Thomas Jefferson costume can’t save lawyer from disbarment for ‘inexplicable incompetence’
The Kansas Supreme Court disbarred an attorney who dressed up as Thomas Jefferson to defend his work on a capital murder case.
Dennis Hawver lost his license to practice law Nov. 14 for violating the state’s rules for professional conduct while defending Phillip Cheatham in a 2005 double-murder case that resulted in a death sentence.
The justices acted on recommendations of a state review board to find that Hawver violated rules on conflict of interest, “inexplicable incompetence,” prejudicial conduct, and professional fitness.
The 71-year-old Hawver wore a white wig and 1700s-style dress to impersonate the Founding Father and third president during his Supreme Court hearing in September.
During the hearing, Hawver claimed the court was violating his constitutional rights and then pounded the lectern with his hands, shouting, “I am incompetent!”
He also wore the costume during unsuccessful campaigns for U.S. Congress as a libertarian in 2000 and 2004 and for governor in 2002 as a Republican.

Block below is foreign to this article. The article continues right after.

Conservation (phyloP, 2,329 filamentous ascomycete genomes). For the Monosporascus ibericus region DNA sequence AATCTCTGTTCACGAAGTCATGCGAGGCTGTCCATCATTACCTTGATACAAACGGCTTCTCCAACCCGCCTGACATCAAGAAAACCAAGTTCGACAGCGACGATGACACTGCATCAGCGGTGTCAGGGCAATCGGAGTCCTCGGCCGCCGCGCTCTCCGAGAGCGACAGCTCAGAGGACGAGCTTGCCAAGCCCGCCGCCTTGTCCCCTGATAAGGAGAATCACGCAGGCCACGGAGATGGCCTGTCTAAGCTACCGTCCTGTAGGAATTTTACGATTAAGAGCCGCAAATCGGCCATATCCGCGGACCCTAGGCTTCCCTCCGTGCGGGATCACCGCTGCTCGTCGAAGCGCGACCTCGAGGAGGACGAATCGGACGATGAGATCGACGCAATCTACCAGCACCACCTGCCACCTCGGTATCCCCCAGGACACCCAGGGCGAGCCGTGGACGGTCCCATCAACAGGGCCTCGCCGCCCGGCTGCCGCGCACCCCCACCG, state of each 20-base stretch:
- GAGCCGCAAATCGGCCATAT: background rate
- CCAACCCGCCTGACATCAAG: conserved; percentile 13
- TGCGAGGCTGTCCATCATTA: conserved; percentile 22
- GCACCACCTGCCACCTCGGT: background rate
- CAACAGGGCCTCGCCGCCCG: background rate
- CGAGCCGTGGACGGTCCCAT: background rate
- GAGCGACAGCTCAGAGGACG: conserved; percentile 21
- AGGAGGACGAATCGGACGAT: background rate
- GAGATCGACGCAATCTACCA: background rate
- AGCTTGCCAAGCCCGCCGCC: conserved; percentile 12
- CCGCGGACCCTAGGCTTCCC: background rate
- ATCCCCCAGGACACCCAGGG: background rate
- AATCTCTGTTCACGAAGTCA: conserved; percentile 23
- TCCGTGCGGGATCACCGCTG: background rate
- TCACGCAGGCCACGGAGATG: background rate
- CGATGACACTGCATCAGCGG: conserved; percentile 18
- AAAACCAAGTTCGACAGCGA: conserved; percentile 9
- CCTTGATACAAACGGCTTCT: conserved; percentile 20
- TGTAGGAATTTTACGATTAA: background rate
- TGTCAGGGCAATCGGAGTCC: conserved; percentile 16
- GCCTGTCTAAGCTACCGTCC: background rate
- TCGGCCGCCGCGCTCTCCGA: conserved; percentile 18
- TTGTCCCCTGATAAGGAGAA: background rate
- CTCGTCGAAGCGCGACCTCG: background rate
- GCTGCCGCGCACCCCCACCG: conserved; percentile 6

Hawver filed a federal lawsuit in September against the state supreme court, arguing his First Amendment rights were violated during the disciplinary hearing.
“I hold the court itself in great respect,” said Hawver, who began practicing law in 1975. “I hold the members of the court in complete contempt. It seems obvious the United States Constitution no longer applies in Kansas.”
Hawver’s former client is facing a retrial in the shooting deaths of two women in 2005.
The former attorney knew of a possible alibi that would have placed Cheatham in Chicago at the time of the slayings in Topeka but did nothing to develop it for a defense, court officials said.
He also did not know how to trace the location of Cheatham’s cell phone calls to show he might have been outside Topeka when the women were killed.
Court officials said Hawver apparently believed an agreement signed by Cheatham would release him from possible disciplinary action.
Cheatham, who was convicted of murder and sentenced to death, said he doesn’t hold any ill will toward Hawver.
“He’s a good dude,” Cheatham said. “He was just in over his head.”
Watch Hawver defend himself during the disciplinary hearing in this video posted online by DontMissSeen: